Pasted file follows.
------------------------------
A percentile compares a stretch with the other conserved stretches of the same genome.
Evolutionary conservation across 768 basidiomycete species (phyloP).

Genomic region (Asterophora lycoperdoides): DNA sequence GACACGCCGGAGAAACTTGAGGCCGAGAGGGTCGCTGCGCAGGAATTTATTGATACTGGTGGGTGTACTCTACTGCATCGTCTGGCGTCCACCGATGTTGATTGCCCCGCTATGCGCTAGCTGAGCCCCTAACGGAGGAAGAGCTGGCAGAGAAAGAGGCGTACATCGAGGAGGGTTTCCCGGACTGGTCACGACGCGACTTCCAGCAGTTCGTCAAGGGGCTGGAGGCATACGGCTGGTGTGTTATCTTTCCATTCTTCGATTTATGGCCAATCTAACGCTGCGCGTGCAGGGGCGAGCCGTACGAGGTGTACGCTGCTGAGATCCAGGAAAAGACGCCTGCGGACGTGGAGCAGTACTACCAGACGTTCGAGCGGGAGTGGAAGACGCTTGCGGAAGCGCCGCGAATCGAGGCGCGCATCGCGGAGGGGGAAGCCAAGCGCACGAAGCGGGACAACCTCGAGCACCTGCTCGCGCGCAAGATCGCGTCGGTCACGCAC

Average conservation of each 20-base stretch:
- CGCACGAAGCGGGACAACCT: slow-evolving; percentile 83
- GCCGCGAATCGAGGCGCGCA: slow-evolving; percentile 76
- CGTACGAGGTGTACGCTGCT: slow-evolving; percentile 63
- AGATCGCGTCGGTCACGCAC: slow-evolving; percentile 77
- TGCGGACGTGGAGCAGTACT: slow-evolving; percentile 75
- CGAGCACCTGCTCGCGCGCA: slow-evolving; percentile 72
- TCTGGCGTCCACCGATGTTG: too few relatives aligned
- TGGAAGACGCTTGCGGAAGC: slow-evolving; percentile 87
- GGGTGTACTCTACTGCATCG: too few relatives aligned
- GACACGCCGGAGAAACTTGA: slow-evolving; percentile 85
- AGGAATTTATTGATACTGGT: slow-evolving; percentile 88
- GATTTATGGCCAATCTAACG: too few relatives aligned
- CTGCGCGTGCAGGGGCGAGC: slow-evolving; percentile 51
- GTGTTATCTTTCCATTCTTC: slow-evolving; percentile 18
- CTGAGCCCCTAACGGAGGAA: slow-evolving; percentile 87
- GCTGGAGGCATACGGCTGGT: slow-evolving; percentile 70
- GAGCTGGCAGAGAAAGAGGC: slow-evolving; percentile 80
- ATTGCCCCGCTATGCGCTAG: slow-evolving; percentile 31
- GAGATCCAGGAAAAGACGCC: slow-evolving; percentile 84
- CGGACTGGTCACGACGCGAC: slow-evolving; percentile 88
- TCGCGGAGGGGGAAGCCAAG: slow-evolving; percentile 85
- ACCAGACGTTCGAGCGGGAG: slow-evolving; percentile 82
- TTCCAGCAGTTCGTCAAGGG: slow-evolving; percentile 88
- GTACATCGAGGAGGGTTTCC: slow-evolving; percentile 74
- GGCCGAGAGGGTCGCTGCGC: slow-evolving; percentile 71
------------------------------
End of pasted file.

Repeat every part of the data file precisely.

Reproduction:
A percentile compares a stretch with the other conserved stretches of the same genome.
Evolutionary conservation across 768 basidiomycete species (phyloP).

Genomic region (Asterophora lycoperdoides): DNA sequence GACACGCCGGAGAAACTTGAGGCCGAGAGGGTCGCTGCGCAGGAATTTATTGATACTGGTGGGTGTACTCTACTGCATCGTCTGGCGTCCACCGATGTTGATTGCCCCGCTATGCGCTAGCTGAGCCCCTAACGGAGGAAGAGCTGGCAGAGAAAGAGGCGTACATCGAGGAGGGTTTCCCGGACTGGTCACGACGCGACTTCCAGCAGTTCGTCAAGGGGCTGGAGGCATACGGCTGGTGTGTTATCTTTCCATTCTTCGATTTATGGCCAATCTAACGCTGCGCGTGCAGGGGCGAGCCGTACGAGGTGTACGCTGCTGAGATCCAGGAAAAGACGCCTGCGGACGTGGAGCAGTACTACCAGACGTTCGAGCGGGAGTGGAAGACGCTTGCGGAAGCGCCGCGAATCGAGGCGCGCATCGCGGAGGGGGAAGCCAAGCGCACGAAGCGGGACAACCTCGAGCACCTGCTCGCGCGCAAGATCGCGTCGGTCACGCAC

Average conservation of each 20-base stretch:
- CGCACGAAGCGGGACAACCT: slow-evolving; percentile 83
- GCCGCGAATCGAGGCGCGCA: slow-evolving; percentile 76
- CGTACGAGGTGTACGCTGCT: slow-evolving; percentile 63
- AGATCGCGTCGGTCACGCAC: slow-evolving; percentile 77
- TGCGGACGTGGAGCAGTACT: slow-evolving; percentile 75
- CGAGCACCTGCTCGCGCGCA: slow-evolving; percentile 72
- TCTGGCGTCCACCGATGTTG: too few relatives aligned
- TGGAAGACGCTTGCGGAAGC: slow-evolving; percentile 87
- GGGTGTACTCTACTGCATCG: too few relatives aligned
- GACACGCCGGAGAAACTTGA: slow-evolving; percentile 85
- AGGAATTTATTGATACTGGT: slow-evolving; percentile 88
- GATTTATGGCCAATCTAACG: too few relatives aligned
- CTGCGCGTGCAGGGGCGAGC: slow-evolving; percentile 51
- GTGTTATCTTTCCATTCTTC: slow-evolving; percentile 18
- CTGAGCCCCTAACGGAGGAA: slow-evolving; percentile 87
- GCTGGAGGCATACGGCTGGT: slow-evolving; percentile 70
- GAGCTGGCAGAGAAAGAGGC: slow-evolving; percentile 80
- ATTGCCCCGCTATGCGCTAG: slow-evolving; percentile 31
- GAGATCCAGGAAAAGACGCC: slow-evolving; percentile 84
- CGGACTGGTCACGACGCGAC: slow-evolving; percentile 88
- TCGCGGAGGGGGAAGCCAAG: slow-evolving; percentile 85
- ACCAGACGTTCGAGCGGGAG: slow-evolving; percentile 82
- TTCCAGCAGTTCGTCAAGGG: slow-evolving; percentile 88
- GTACATCGAGGAGGGTTTCC: slow-evolving; percentile 74
- GGCCGAGAGGGTCGCTGCGC: slow-evolving; percentile 71